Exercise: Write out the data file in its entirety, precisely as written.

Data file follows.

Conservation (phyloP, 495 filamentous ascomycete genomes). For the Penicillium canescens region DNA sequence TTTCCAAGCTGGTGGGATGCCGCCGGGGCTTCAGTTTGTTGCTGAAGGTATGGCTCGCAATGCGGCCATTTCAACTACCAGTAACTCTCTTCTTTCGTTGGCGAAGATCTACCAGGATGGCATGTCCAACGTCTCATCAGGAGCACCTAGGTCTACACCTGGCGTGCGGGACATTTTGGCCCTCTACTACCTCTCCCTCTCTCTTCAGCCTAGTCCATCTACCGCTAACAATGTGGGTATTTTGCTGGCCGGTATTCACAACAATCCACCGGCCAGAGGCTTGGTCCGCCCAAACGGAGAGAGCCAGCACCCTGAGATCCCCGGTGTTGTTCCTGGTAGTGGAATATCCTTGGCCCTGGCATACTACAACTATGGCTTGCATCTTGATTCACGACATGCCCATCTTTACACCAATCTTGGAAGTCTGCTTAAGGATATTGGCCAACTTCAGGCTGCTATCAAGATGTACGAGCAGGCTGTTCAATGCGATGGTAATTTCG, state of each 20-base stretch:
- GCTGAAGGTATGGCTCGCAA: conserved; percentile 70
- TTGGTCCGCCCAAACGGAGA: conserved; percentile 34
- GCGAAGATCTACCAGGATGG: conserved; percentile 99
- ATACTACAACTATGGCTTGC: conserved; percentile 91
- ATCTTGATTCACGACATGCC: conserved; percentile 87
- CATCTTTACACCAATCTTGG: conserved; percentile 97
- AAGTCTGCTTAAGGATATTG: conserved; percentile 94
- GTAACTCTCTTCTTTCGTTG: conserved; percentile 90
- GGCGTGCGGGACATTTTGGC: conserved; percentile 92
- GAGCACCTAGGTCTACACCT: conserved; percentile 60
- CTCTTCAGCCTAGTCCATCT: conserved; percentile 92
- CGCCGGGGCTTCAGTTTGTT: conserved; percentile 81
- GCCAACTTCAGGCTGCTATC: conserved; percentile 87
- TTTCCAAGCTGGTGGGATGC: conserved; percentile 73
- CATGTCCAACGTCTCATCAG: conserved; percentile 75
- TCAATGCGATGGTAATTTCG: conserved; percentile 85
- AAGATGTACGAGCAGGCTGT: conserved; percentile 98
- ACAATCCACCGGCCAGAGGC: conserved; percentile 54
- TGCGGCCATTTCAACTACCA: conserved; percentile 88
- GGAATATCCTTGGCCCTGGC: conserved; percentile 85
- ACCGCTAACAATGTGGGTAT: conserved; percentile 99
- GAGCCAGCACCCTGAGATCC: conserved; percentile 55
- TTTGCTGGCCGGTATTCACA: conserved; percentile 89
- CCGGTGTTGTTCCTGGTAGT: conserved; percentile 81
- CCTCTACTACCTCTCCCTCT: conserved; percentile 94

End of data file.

Conservation (phyloP, 495 filamentous ascomycete genomes). For the Penicillium canescens region DNA sequence TTTCCAAGCTGGTGGGATGCCGCCGGGGCTTCAGTTTGTTGCTGAAGGTATGGCTCGCAATGCGGCCATTTCAACTACCAGTAACTCTCTTCTTTCGTTGGCGAAGATCTACCAGGATGGCATGTCCAACGTCTCATCAGGAGCACCTAGGTCTACACCTGGCGTGCGGGACATTTTGGCCCTCTACTACCTCTCCCTCTCTCTTCAGCCTAGTCCATCTACCGCTAACAATGTGGGTATTTTGCTGGCCGGTATTCACAACAATCCACCGGCCAGAGGCTTGGTCCGCCCAAACGGAGAGAGCCAGCACCCTGAGATCCCCGGTGTTGTTCCTGGTAGTGGAATATCCTTGGCCCTGGCATACTACAACTATGGCTTGCATCTTGATTCACGACATGCCCATCTTTACACCAATCTTGGAAGTCTGCTTAAGGATATTGGCCAACTTCAGGCTGCTATCAAGATGTACGAGCAGGCTGTTCAATGCGATGGTAATTTCG, state of each 20-base stretch:
- GCTGAAGGTATGGCTCGCAA: conserved; percentile 70
- TTGGTCCGCCCAAACGGAGA: conserved; percentile 34
- GCGAAGATCTACCAGGATGG: conserved; percentile 99
- ATACTACAACTATGGCTTGC: conserved; percentile 91
- ATCTTGATTCACGACATGCC: conserved; percentile 87
- CATCTTTACACCAATCTTGG: conserved; percentile 97
- AAGTCTGCTTAAGGATATTG: conserved; percentile 94
- GTAACTCTCTTCTTTCGTTG: conserved; percentile 90
- GGCGTGCGGGACATTTTGGC: conserved; percentile 92
- GAGCACCTAGGTCTACACCT: conserved; percentile 60
- CTCTTCAGCCTAGTCCATCT: conserved; percentile 92
- CGCCGGGGCTTCAGTTTGTT: conserved; percentile 81
- GCCAACTTCAGGCTGCTATC: conserved; percentile 87
- TTTCCAAGCTGGTGGGATGC: conserved; percentile 73
- CATGTCCAACGTCTCATCAG: conserved; percentile 75
- TCAATGCGATGGTAATTTCG: conserved; percentile 85
- AAGATGTACGAGCAGGCTGT: conserved; percentile 98
- ACAATCCACCGGCCAGAGGC: conserved; percentile 54
- TGCGGCCATTTCAACTACCA: conserved; percentile 88
- GGAATATCCTTGGCCCTGGC: conserved; percentile 85
- ACCGCTAACAATGTGGGTAT: conserved; percentile 99
- GAGCCAGCACCCTGAGATCC: conserved; percentile 55
- TTTGCTGGCCGGTATTCACA: conserved; percentile 89
- CCGGTGTTGTTCCTGGTAGT: conserved; percentile 81
- CCTCTACTACCTCTCCCTCT: conserved; percentile 94